Costa Rica’s women’s soccer team is gearing up for the FIFA Women’s World Cup, and this time, they have much to celebrate. The team has successfully negotiated a collective rights and duties agreement that mirrors the one achieved by the men’s team in 2014. ASOJUPRO, the Costa Rican soccer players’ union, hailed it as “a great achievement” and “an inspiration for Latin America.”
The agreement, signed in April 2022, is groundbreaking for a Latin American country. It defines prizes, expenses, transportation, and other basic needs for female soccer players, using the same model as the men’s national team. One of the most significant wins for the women’s team is that they will receive the same proportional percentage of bonuses as the men for their participation in the tournament, thanks to this agreement.
Steven Bryce, general director of ASOJUPRO, explained that negotiations were successful thanks to the “unity and mutual trust” between the players and the union. He added that they started from scratch and had to negotiate every point. This was no easy task, but it is an enormous step towards professionalizing women’s soccer and improving the players’ conditions, which is happening worldwide.
The former Costa Rican player sees the agreement as “a great example of working maturity and a call to all countries to imitate Costa Rica.” This achievement is not just significant for Costa Rica but for women’s soccer worldwide. It sends a message that women’s soccer is as important as men’s and should be treated equally.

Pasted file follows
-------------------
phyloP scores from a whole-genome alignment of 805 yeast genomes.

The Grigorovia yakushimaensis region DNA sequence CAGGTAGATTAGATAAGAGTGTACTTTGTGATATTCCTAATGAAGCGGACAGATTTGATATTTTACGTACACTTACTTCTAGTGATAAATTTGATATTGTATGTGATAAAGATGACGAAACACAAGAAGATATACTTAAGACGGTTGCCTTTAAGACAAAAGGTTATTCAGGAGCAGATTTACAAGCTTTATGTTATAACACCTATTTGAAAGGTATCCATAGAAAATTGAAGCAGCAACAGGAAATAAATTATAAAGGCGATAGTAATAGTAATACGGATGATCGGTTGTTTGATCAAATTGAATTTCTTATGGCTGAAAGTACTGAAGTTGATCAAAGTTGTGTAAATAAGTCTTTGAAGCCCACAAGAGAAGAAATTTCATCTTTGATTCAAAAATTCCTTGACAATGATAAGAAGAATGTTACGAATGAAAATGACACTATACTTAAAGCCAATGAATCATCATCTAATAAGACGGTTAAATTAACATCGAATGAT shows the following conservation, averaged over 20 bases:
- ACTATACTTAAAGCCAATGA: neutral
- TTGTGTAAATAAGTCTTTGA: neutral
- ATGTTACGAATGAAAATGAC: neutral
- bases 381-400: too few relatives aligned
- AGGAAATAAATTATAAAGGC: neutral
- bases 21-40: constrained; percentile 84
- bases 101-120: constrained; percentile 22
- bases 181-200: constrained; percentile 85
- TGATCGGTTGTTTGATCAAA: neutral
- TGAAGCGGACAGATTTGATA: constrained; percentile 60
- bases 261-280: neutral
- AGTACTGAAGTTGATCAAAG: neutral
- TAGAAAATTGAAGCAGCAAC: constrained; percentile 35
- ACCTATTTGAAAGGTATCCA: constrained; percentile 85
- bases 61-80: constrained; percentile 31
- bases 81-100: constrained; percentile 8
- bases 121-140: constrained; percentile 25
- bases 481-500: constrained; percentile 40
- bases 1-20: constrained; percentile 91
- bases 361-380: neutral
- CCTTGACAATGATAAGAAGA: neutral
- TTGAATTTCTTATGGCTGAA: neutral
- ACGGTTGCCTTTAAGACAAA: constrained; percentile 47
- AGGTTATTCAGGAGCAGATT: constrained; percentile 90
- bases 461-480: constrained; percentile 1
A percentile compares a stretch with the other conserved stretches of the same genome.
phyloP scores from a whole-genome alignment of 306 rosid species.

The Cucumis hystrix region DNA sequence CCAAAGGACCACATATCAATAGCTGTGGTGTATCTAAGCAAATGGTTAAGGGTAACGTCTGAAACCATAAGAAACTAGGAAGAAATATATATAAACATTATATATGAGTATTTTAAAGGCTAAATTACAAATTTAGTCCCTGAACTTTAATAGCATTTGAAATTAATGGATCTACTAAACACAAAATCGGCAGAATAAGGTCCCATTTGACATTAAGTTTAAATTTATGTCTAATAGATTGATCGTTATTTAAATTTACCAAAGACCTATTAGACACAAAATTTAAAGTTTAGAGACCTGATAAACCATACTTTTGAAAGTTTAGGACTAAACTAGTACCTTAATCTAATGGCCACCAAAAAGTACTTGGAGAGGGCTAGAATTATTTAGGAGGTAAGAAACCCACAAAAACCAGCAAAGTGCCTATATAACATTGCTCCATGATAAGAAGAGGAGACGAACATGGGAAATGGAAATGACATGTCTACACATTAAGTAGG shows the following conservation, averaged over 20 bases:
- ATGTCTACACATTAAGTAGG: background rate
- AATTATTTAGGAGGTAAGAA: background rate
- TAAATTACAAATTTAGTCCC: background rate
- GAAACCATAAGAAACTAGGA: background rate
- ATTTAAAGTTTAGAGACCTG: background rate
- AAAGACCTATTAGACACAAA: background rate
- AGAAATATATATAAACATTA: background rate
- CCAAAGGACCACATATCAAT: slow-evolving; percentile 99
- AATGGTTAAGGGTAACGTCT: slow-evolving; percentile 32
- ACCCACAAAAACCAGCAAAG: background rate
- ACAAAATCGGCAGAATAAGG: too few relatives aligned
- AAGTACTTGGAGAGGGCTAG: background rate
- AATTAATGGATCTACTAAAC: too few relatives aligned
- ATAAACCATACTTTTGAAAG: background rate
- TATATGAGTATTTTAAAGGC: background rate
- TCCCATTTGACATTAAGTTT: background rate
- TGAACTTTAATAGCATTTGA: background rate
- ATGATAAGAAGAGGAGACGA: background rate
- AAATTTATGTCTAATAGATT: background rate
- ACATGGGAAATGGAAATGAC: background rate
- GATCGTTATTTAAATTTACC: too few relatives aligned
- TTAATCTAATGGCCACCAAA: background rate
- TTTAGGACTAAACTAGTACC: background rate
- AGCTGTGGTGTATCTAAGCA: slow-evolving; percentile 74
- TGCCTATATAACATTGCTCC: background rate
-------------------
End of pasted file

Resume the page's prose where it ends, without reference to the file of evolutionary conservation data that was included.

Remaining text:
As the women’s team prepares for the FIFA Women’s World Cup, they can do so knowing that their efforts have paid off. They have secured a historic collective rights and duties agreement that will set the standard for other countries to follow. This is not just a win for the women’s team, but for all female athletes striving for equality in their respective sports.
The Costa Rican Women’s National Team has achieved a significant milestone ahead of the FIFA Women’s World Cup by securing a collective rights and duties agreement that mirrors the one achieved by the men’s team in 2014.
This landmark agreement defines the basic needs of female soccer players and ensures that they receive the same proportional percentage of bonuses as the men for their participation in the tournament. This is a historic achievement that will inspire other countries to follow suit and promote equality in women’s soccer worldwide.